With harvest in the books for another year, this week pulse growers met in Billings for Montana Pulse Day hosted by the Northern Pulse Growers Association. And despite a collapse in market prices brought on mainly by trade disputes with China and India, farmers are still interested in raising pulse crops.
“I think the first thing is people are seeing some of the economic returns, and as they look past that and get a little deeper, they can see there’s some agronomic benefits to raising pulses as well,” said Northern Pulse Growers Association President Chris Westergard of Dagmar. “These complement their whole farming operation and not just their checkbook.”
Montana now leads the nation in pulse crop production, and it’s because more farmers who have traditionally raised wheat are giving pulses a try.
“Northeastern Montana and North Dakota were doing pulses, and my brother and I thought there was a better way to agronomically support the ground,” said Chad Doheny, a pulse grower from Dutton. “We figured there had to be something to better the soils and not do a wheat-fallow rotation. So, we started experimenting with it. We didn’t have a lot of experience, but we started growing them. And here we are 20 years later with quite a few acres of them now.”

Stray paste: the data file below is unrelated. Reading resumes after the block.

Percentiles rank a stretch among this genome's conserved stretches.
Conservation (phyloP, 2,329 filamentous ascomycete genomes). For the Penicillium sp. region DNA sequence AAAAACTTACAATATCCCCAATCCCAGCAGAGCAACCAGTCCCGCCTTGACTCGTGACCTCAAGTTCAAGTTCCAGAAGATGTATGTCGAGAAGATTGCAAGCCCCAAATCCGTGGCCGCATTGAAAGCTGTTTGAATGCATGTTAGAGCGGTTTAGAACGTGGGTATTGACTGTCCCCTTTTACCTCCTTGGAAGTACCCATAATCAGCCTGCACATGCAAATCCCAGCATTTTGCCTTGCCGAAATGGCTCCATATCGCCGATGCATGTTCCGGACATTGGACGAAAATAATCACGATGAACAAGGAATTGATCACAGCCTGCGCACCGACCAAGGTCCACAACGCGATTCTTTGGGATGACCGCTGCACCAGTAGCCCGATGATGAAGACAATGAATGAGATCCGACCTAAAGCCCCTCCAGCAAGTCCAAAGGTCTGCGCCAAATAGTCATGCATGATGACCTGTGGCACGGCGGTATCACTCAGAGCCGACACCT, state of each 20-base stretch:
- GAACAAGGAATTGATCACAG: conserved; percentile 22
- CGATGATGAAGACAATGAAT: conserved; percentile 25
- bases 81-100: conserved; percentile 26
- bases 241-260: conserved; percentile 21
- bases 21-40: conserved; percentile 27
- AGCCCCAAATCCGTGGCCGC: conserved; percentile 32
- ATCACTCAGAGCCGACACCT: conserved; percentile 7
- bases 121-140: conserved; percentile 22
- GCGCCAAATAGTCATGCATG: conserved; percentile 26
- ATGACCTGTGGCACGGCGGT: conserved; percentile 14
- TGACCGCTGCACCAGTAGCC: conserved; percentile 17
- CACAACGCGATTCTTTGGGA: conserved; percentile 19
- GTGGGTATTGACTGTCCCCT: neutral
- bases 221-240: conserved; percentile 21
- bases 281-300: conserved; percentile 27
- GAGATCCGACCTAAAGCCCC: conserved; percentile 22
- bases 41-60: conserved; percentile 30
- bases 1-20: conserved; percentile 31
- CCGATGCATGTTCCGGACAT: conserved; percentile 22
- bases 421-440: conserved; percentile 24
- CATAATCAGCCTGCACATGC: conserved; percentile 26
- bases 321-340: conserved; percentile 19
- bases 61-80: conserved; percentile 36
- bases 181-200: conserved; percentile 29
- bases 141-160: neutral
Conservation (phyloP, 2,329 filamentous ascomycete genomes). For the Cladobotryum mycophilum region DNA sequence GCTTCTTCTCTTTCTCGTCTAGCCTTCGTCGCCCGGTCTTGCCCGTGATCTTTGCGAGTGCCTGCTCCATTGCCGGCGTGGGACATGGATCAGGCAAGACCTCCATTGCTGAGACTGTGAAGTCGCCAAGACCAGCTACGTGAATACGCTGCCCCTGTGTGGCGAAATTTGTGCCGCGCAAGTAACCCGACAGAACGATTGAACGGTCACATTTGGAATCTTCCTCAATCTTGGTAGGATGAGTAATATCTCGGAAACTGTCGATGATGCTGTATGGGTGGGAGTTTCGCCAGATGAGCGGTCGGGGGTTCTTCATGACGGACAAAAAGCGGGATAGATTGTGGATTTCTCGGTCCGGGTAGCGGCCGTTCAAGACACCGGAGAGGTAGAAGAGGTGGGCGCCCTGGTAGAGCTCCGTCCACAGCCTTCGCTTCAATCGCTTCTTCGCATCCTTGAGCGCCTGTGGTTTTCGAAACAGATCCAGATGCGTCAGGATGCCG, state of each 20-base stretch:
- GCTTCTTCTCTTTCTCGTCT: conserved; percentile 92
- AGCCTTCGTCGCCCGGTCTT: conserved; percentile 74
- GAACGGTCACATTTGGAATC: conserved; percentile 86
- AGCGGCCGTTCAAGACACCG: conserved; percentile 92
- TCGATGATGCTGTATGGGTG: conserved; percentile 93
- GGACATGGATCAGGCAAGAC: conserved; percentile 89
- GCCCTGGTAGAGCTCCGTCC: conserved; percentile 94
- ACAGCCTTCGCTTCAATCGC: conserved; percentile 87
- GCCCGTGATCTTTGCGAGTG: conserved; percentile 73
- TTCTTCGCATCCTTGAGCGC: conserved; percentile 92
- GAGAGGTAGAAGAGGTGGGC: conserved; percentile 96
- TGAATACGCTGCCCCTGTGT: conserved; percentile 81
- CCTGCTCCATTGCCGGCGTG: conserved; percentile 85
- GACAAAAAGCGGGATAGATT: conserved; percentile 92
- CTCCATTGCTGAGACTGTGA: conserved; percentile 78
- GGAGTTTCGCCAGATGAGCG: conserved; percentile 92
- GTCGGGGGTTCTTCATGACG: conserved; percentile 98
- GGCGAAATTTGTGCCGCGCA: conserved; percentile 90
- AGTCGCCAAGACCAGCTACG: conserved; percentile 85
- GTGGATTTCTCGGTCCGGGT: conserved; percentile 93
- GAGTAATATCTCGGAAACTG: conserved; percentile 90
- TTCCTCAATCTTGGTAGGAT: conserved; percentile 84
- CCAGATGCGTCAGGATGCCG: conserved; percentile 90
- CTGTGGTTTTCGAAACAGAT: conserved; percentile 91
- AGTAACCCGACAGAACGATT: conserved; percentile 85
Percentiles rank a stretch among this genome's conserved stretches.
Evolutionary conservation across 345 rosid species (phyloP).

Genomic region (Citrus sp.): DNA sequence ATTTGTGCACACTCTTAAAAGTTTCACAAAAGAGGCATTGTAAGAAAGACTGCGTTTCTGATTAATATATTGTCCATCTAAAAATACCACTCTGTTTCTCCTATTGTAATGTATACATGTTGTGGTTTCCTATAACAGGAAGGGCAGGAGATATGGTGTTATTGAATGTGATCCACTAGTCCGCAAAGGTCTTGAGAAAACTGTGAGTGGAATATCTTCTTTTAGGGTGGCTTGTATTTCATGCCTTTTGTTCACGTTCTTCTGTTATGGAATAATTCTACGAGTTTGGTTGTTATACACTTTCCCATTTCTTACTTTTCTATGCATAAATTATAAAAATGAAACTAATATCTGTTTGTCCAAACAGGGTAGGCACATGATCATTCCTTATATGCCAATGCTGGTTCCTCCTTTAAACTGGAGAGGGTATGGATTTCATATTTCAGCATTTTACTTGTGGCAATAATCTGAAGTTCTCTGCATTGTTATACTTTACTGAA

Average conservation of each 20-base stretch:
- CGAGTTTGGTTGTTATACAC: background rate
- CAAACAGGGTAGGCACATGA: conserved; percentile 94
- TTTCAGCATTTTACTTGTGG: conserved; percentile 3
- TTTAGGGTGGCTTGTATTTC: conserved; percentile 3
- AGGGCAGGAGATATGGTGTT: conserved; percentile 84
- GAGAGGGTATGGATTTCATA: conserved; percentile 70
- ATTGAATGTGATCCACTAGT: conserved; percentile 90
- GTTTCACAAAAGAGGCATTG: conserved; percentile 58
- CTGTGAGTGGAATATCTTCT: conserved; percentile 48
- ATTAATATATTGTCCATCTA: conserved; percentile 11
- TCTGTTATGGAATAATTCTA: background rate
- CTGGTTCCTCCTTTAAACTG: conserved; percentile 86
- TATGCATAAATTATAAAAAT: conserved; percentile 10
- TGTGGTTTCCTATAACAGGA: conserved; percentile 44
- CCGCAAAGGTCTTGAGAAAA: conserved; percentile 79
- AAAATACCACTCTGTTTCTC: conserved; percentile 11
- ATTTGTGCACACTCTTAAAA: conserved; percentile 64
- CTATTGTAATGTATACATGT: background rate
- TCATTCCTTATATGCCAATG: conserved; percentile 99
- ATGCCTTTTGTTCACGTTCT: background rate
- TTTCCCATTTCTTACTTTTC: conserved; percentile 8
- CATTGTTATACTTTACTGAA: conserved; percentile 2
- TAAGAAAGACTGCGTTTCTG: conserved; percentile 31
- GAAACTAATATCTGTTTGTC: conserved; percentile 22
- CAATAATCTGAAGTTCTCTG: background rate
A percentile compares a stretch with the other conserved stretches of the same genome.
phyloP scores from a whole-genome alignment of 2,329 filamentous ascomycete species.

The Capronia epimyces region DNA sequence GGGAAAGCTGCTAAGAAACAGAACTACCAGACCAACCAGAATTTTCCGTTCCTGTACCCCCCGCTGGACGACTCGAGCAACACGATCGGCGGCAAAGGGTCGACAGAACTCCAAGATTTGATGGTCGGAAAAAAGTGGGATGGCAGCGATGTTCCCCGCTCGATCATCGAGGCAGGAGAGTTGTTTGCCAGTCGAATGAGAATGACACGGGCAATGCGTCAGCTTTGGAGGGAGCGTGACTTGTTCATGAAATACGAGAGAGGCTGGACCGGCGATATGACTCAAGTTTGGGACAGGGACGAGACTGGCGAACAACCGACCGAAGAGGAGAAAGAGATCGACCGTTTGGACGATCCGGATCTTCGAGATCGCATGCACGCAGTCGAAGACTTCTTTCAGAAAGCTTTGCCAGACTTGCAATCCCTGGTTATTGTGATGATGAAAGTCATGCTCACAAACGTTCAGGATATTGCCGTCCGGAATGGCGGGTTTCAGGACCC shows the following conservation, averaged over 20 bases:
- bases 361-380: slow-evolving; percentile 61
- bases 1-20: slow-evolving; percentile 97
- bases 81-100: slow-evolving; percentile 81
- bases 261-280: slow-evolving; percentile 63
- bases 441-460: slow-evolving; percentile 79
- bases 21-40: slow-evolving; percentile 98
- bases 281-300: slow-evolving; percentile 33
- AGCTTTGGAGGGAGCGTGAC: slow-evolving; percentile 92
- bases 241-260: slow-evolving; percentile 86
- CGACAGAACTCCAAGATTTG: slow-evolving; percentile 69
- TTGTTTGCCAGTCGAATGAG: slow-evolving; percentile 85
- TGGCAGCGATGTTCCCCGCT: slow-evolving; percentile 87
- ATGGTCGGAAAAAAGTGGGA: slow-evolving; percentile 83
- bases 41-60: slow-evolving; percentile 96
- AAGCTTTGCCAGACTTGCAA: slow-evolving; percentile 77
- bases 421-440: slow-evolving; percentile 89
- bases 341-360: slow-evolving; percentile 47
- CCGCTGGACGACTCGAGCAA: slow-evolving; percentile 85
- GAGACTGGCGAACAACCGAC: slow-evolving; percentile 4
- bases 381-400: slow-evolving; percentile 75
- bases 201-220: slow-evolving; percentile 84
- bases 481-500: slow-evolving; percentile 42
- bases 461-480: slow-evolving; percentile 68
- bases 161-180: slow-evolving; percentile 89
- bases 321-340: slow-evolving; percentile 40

Despite the trade disruptions, U.S. pulses remain in high demand by consumers both at home and around the world. And for good reason.
“They’re high protein and high fiber,” said Gordon Stoner, a pulse grower from Outlook. “I just returned home from a food show. Everyone likes their snack foods. But they want healthy snack foods. Peas, lentils, garbs, chick peas can be part of that solution. So, I really think long-term the outlook for pulse crops is just great.”
Food-processing companies agree. That’s why they’re investing significant capital to build the infrastructure needed to support emerging commodities like pulses.
“Columbia is investing a lot of money in the state of Montana with a non-GMO canola crushing plant in Great Falls,” said Matt Franks with Columbia Grain from Plentywood. “We’re investing a lot of money in Plentywood building another pulse processing facility. People are starting to grow these things more and more. Everybody is looking for something to make money instead of capturing spring wheat, winter wheat, durum, corn, soybeans or whatever.”
As for the market outlook for pulses in 2019, industry experts say if India has production problems and trade tensions ease with China, U.S. growers could see 15 to 17 cent lentils in the late February and early March timeframe, which would be considerably higher than what they’re worth now.
Next year Montana Pulse Day is headed for Bozeman where a lot of important research is being done on pulse crops at Montana State University.
Source: MTN & Northern Ag Network